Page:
FIG. 1 shows aspects of the present invention in diagram form.
FIG. 2 is a flow chart illustrating various aspects of the distributor organization operation.
FIG. 3 shows aspects of the present invention in diagram form.
DETAILED DESCRIPTION OF THE PREFERRED EMBODIMENTS
FIG. 4 is a flow chart illustrating further aspects of the distributor organization operation.
Referring to FIG. 1, a simplified block diagram of basic components for a distributor organization 21 includes an outer ring 22 representing the product supplier domain server 23 which controls and contains the distributor or dealer subdomain sites, collectively 25. An inner circle 26 represents the product supplier computer 27 containing the business software applications necessary for the transactional aspects of the commercial chain. The business software applications within the product supplier computer 27 are subdivided in FIG. 1, by way of example, into three categories including dealer transactions 29, consumer transactions 31, and order fulfillment 33, as further explained below. The product supplier computer 27 and the product supplier domain server 23 may comprise the same computer unit or any type or amount of hardware, e.g. CPUs, databases, communications lines, memory units, etc., necessary to complete the desired functionality of the system to which the present invention is put. Physical arrangement of such components and their interactive operability is considered to be within the ordinary skill in the art. The product supplier computer 27 and the product supplier domain server 23 will be referred to herein as “under the control of” of the product supplier, meaning that the product supplier does not necessarily need to literally own or possess the physical systems but merely needs to be able to direct their functioning in the desired manner.
Referring to FIG. 2, a flow chart of the distributor organization operation starts with initial set up 35 of the distributor function. As indicated, the distributor 37 will submit a request as at 39 for a subdomain name and attendant electronic commerce site, also sometimes referred to as a “web site” for simplicity, to the product supplier, which controls the upper level domain 23 containing the subdomain web sites 25 (FIG. 1). The distributor will submit all identification details necessary for, or desired by, the product supplier to establish the distributor's business qualifications and to track and conduct business between the distributor and the product supplier. At or about this time the distributor and product supplier may further execute a contract as at 41 governing the terms of their relationship. The distributor 37 will also supply all necessary identifying information as at 43 to the product supplier 47 by any necessary or desired means 45 whether electronic or hard copy. In the exemplary flow chart, three different units of the product supplier will then verify as at 49 the distributor information for accuracy and completeness, namely an account representative 51 interfacing with the distributor who may enter the distributor information into a distributor database for informational purposes, the central accounting function 53 of the product supplier which may enter the distributor information into all business software applications necessary to administer all transactional matters with the distributor, and the website designer or administrator 55 who may enter the distributor information into the domain server 23 (FIG. 1) as necessary to initially create the distributor's subdomain website 25. Notice may then be sent as at 57, preferably electronically such as by email, to the distributor, that a subdomain website is available for the distributor. Any additional information or material as necessary or desired may then be sent as at 59 from the product supplier 47 to the distributor 37 by the appropriate method. For example, sales brochures, business cards, product samples or the like may be shipped to the distributor.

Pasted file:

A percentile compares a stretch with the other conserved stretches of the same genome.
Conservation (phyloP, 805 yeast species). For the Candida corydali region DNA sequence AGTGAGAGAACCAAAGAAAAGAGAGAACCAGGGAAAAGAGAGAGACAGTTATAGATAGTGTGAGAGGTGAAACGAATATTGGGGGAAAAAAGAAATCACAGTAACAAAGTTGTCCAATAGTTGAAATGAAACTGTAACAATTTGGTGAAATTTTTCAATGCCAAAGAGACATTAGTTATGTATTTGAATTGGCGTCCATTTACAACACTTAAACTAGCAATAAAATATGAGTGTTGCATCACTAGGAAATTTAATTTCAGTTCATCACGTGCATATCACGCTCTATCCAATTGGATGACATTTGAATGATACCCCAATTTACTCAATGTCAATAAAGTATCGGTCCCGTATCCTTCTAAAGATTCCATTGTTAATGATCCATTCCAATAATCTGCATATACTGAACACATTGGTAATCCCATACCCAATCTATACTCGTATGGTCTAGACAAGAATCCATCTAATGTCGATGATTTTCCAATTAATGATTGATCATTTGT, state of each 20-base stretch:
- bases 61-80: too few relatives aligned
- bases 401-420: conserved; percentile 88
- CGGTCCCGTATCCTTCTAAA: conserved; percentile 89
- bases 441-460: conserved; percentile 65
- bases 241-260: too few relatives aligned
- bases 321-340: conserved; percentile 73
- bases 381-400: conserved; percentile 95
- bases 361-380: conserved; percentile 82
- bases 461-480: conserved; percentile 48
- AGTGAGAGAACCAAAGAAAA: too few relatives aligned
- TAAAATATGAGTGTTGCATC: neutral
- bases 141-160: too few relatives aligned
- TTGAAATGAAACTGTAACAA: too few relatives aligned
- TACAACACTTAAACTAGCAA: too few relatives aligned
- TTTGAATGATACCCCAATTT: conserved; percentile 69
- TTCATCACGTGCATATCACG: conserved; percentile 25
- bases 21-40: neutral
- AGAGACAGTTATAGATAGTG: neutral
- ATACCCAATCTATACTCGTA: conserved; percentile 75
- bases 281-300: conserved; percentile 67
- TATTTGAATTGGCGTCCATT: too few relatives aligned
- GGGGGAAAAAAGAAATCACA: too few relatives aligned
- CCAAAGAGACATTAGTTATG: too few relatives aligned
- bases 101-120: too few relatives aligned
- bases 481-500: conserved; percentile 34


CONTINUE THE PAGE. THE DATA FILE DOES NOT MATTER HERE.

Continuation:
Referring to the second column, or phase, of the flow chart of FIG. 2, the distributor will then be able to access a secure area of his modifiable personal subdomain website via a password 61 supplied by the product supplier. The distributor's personal subdomain website will be in the form of a modifiable template and will be set up as at 63 to contain basic indicia identifying the distributor, such as logos, name, business address, contact information, etc., as input to the subdomain website 25 during initial set up by the product supplier. The distributor 37, when in the secure area, can then verify the information as at 65 on the modifiable website; and further modify the website template, e.g., by selecting or deselecting which of the product supplier products will be offered for sale through the distributor website as at 67, by adding individualized promotional copy and art work as at 69, and by modifying the product markup percentage as at 71 on the product supplier products offered to determine listed selling prices on the website. The website is then ready to be made publicly available to the end users or customers of the distributor as at 73.